A new type of bone cement is unlikely to cause infection as it contains porous silica particles that slowly release antibiotics into the body
Many countries are facing the problem of an ageing population, and it is estimated that the number of people aged 85 or over in the world will triple over the next fifty years. This rise in number is set to be accompanied by an increase in the prevalence of ailments that are common among the elderly, as well as the need for treatments, not least hip and knee replacements. Despite strict hygiene controls, however, it has been reported that one to three percent of patients suffer infections after hip and knee replacement surgery.
Shou-Cang Shen at the A*STAR Institute of Chemical and Engineering Sciences and co-workers have now developed a new type of bone cement that is less likely to cause problems1. The bone cement slowly releases antibiotic drugs, which should dramatically reduce infection rates and the need for further interventions.
Conventional bone cements commonly use a polymer called PMMA for fixing new bone implants. They may also contain antibiotics that are released quickly into the body within one to two days. Worse still, a portion of the antibiotics may stay trapped within the bone cement, unable to be released. Shen and co-workers introduced porous silica particles that carry antibiotics inside them into the PMMA. By carefully optimising the amount of drug used, the new bone cement could release more than 70% of the antibiotics from the nanoparticles over 80 days.
The researchers found that particle size and particle number within the bone cement were critical to ensuring maximum drug release. There also had to be enough nanoparticles to ensure that they form a ‘network’ for delivering the drugs to the cement boundaries. More importantly, the particles had to be small enough so that a homogenous distribution through the cement could be achieved. If the particles were too large, there were an insufficient number and they not distributed evenly enough to create the network needed for drug diffusion to the surface.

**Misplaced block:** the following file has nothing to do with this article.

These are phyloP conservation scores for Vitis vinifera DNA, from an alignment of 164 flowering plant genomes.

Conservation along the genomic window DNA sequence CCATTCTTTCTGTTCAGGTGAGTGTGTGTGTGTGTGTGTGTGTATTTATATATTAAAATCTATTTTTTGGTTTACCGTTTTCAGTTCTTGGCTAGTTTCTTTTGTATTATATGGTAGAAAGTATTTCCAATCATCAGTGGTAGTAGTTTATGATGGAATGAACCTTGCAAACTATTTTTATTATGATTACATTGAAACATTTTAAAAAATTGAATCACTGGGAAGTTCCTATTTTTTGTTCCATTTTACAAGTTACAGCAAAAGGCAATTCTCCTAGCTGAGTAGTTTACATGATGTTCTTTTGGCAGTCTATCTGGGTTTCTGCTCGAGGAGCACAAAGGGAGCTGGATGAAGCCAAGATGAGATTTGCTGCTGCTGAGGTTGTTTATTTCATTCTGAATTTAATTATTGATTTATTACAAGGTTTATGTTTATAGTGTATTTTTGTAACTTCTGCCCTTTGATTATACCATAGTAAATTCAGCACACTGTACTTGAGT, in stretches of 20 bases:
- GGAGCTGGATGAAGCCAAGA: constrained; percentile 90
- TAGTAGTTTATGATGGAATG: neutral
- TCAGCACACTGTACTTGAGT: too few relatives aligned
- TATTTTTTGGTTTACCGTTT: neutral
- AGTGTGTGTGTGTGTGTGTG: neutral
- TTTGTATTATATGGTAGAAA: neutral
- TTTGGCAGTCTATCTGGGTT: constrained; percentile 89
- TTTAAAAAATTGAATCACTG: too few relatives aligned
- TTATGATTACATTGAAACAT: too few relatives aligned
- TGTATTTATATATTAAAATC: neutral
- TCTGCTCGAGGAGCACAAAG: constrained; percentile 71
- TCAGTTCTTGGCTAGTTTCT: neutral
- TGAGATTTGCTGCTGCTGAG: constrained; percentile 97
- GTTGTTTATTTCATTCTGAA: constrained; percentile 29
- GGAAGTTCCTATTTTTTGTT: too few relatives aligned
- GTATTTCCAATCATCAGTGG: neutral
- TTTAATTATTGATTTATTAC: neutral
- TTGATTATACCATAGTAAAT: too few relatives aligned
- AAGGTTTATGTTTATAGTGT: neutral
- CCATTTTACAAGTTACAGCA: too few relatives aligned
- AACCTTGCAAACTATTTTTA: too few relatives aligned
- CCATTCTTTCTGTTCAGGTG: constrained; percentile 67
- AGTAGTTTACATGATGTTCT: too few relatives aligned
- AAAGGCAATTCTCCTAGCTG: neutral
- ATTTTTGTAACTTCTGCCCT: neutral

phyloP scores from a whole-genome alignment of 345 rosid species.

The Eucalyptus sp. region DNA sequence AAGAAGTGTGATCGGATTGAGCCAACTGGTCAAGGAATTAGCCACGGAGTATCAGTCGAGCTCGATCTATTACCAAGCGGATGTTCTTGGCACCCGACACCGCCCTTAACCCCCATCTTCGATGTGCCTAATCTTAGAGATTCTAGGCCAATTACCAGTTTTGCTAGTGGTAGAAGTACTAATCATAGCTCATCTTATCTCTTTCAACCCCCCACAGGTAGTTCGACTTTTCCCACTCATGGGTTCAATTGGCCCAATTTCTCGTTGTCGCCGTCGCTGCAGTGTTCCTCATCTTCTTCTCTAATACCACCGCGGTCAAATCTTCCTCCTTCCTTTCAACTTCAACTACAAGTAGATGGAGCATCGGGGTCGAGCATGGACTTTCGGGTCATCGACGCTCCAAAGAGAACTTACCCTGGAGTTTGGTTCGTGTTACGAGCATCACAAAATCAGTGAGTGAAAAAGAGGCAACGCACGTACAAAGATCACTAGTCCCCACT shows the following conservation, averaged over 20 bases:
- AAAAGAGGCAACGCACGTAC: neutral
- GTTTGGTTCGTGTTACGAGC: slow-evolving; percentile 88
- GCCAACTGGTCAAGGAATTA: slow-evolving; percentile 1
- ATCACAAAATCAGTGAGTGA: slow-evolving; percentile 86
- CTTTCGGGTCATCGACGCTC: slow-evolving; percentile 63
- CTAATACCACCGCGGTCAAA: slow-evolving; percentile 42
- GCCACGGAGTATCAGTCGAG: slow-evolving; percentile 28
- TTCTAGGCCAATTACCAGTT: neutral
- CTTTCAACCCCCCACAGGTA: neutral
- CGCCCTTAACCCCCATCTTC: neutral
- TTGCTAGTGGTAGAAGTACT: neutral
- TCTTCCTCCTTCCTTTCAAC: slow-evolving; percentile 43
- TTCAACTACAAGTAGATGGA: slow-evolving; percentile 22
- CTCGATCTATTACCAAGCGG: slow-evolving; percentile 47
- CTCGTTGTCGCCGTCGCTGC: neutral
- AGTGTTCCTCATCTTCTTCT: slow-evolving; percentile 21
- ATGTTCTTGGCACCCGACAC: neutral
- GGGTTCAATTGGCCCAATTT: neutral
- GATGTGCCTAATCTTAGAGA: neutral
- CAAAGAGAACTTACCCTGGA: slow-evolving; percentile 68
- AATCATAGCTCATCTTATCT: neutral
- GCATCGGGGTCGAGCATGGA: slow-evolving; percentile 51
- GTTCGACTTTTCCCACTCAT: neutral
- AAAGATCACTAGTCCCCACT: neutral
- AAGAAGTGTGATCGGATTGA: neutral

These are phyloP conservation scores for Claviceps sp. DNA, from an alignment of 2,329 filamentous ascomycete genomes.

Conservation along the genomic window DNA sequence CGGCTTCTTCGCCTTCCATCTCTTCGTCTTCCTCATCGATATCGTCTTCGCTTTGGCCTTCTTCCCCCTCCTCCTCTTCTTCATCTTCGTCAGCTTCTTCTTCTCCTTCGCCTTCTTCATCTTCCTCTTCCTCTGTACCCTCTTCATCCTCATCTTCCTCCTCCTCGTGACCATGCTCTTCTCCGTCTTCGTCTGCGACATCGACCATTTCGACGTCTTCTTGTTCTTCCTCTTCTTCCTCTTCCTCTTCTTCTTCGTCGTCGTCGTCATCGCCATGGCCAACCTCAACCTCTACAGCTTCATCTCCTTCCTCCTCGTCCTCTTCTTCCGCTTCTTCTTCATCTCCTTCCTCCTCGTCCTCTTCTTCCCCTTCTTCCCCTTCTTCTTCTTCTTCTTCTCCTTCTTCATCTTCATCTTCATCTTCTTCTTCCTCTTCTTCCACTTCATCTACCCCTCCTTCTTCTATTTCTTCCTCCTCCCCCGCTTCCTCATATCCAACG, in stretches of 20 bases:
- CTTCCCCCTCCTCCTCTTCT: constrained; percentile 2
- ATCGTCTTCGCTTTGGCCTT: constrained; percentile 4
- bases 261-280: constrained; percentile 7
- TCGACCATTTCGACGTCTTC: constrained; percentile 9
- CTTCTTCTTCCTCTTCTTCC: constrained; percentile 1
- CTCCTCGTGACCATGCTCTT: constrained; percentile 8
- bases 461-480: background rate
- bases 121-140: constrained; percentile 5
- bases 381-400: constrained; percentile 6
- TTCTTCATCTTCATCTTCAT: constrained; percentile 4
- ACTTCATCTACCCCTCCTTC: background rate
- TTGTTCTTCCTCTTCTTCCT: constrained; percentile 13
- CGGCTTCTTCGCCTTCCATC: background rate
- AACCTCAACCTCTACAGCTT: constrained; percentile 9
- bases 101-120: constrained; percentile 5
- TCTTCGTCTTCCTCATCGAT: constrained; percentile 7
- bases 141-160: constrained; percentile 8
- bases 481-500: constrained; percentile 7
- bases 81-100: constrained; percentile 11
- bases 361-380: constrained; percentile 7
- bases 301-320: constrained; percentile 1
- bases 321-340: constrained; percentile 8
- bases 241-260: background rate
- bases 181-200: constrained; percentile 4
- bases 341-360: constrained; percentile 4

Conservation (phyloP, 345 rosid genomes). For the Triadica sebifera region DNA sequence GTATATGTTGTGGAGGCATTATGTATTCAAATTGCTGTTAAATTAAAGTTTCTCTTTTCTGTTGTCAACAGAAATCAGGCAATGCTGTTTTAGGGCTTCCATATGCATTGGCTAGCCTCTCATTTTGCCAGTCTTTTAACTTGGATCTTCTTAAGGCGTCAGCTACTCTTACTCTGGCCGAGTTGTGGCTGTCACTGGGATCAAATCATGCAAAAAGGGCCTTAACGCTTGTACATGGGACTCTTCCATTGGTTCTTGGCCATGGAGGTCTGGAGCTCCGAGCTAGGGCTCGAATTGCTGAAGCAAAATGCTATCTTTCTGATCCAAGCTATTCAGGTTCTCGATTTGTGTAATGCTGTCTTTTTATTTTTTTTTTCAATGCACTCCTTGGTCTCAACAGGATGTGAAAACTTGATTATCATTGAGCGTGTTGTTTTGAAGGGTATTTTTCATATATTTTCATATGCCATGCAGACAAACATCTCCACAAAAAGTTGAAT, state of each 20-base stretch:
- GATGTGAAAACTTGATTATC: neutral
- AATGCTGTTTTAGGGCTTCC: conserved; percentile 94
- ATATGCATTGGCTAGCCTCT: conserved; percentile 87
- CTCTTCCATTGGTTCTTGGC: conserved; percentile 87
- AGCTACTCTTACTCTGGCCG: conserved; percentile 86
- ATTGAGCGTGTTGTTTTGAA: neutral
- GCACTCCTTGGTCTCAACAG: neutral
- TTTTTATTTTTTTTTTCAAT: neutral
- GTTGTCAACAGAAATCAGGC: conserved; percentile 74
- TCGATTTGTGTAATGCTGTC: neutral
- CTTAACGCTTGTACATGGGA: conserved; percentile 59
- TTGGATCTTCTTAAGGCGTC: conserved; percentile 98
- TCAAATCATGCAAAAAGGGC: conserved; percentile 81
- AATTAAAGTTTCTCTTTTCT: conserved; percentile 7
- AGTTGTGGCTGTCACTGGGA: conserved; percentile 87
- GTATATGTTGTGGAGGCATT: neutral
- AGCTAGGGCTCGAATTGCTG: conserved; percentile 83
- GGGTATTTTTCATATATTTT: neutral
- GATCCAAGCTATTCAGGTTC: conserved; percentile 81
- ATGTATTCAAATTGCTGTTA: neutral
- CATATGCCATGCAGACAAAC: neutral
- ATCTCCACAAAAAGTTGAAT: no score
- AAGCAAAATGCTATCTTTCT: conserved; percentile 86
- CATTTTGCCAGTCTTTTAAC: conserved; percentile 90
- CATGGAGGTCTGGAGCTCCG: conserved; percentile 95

One thing that concerns the researchers is the potential detrimental effect of the mechanical properties of the cement as a result of the incorporation of these nanoparticles. Joint replacements are load-bearing components and so their mechanical properties are critical to performance. Shen found that the bending modulus was somewhat affected though still retained 90% of its original capability. The compressive strength was completely retained despite the presence of the silica nanoparticles.
“Our next step is to make multifunctional nanoparticles for bone cements which both release drugs and are detectable to X-rays,” says Shen. “Bone cements that appear opaque to X-rays could allow for post-surgery observation and diagnosis of any problems.”
The A*STAR-affiliated researchers contributing to this research are from the Institute of Chemical and Engineering Sciences